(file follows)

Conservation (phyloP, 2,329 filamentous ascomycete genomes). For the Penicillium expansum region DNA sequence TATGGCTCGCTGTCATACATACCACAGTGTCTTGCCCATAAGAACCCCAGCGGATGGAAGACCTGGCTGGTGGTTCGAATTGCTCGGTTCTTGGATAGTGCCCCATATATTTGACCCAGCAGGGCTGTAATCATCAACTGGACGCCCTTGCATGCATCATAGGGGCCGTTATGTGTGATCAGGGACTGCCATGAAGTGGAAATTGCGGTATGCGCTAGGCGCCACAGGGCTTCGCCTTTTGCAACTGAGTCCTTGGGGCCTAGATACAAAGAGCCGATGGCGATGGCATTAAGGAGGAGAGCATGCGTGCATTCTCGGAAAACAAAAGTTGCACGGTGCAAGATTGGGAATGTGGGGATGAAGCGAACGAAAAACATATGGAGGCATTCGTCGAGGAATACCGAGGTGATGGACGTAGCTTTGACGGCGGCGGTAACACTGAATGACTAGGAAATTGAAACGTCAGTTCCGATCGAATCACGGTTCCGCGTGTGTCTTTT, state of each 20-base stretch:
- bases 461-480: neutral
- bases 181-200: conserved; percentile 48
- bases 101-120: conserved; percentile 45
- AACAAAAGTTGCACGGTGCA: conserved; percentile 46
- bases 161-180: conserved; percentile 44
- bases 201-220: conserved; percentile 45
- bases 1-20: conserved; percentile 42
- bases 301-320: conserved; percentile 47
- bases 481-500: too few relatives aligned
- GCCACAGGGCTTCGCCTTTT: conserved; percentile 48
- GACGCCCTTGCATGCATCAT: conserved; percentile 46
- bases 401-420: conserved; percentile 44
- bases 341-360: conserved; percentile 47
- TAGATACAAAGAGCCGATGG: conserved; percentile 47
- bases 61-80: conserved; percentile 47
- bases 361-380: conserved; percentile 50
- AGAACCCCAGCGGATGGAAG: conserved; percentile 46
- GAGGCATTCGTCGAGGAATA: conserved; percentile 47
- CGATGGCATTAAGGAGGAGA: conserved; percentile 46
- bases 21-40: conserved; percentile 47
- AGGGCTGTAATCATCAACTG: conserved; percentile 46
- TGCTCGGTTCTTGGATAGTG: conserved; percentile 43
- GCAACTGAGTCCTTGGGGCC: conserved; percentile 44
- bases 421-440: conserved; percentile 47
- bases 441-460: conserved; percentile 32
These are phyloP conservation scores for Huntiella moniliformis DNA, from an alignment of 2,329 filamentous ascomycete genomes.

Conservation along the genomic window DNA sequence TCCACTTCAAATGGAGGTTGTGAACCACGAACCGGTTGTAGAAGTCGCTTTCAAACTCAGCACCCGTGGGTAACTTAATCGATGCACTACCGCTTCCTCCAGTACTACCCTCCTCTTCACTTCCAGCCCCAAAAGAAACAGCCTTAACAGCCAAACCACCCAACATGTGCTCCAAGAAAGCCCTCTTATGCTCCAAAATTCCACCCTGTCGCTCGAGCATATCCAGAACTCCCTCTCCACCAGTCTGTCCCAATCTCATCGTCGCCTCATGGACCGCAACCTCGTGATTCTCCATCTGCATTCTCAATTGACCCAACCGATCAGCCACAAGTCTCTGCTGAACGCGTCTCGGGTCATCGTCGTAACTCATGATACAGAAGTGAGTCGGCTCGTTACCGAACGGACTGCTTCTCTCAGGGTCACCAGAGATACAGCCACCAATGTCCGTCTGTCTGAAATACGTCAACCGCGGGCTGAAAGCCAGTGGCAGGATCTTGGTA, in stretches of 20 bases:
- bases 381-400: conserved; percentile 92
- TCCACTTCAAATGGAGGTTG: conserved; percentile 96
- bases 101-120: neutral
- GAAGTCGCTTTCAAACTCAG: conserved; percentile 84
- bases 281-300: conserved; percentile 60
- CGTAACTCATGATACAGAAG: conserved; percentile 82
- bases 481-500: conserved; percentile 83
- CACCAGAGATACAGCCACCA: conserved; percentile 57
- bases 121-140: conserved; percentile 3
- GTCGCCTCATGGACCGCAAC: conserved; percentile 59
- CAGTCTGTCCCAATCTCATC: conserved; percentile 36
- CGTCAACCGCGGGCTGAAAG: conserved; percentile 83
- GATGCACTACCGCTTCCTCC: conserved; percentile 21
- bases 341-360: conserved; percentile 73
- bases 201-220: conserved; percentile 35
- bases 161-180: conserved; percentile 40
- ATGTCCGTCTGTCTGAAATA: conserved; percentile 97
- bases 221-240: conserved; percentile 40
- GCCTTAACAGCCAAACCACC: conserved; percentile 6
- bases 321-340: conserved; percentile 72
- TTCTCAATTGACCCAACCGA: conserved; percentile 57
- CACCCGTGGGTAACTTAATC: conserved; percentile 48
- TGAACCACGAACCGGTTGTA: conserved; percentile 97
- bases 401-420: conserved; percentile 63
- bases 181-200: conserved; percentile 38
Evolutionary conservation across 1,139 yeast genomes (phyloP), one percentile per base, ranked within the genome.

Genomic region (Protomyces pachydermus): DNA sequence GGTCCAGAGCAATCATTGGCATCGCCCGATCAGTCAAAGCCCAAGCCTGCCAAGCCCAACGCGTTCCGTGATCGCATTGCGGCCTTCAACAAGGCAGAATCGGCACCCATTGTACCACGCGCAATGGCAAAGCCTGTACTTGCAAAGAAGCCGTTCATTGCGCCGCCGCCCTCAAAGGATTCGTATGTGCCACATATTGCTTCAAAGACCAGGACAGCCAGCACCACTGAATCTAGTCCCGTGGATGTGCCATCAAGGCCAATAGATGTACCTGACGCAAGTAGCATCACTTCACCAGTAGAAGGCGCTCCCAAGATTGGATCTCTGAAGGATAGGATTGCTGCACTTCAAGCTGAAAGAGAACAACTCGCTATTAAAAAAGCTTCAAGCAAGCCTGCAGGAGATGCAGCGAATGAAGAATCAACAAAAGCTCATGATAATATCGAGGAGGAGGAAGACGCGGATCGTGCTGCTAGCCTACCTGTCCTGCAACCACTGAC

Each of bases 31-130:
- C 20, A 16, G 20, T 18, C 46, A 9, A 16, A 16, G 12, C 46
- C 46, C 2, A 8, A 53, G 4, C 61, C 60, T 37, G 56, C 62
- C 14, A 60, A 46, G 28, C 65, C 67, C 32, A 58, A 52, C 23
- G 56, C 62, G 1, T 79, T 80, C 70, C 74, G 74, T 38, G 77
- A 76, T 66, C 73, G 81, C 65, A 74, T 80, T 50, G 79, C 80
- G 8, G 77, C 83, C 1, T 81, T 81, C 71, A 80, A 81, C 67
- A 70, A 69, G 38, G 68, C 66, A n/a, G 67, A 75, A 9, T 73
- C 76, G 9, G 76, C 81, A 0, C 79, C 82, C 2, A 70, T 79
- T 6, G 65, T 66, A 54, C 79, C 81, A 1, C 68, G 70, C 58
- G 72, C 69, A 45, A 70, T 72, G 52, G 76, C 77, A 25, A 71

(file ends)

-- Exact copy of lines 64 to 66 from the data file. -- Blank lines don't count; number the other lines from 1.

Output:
- C 76, G 9, G 76, C 81, A 0, C 79, C 82, C 2, A 70, T 79
- T 6, G 65, T 66, A 54, C 79, C 81, A 1, C 68, G 70, C 58
- G 72, C 69, A 45, A 70, T 72, G 52, G 76, C 77, A 25, A 71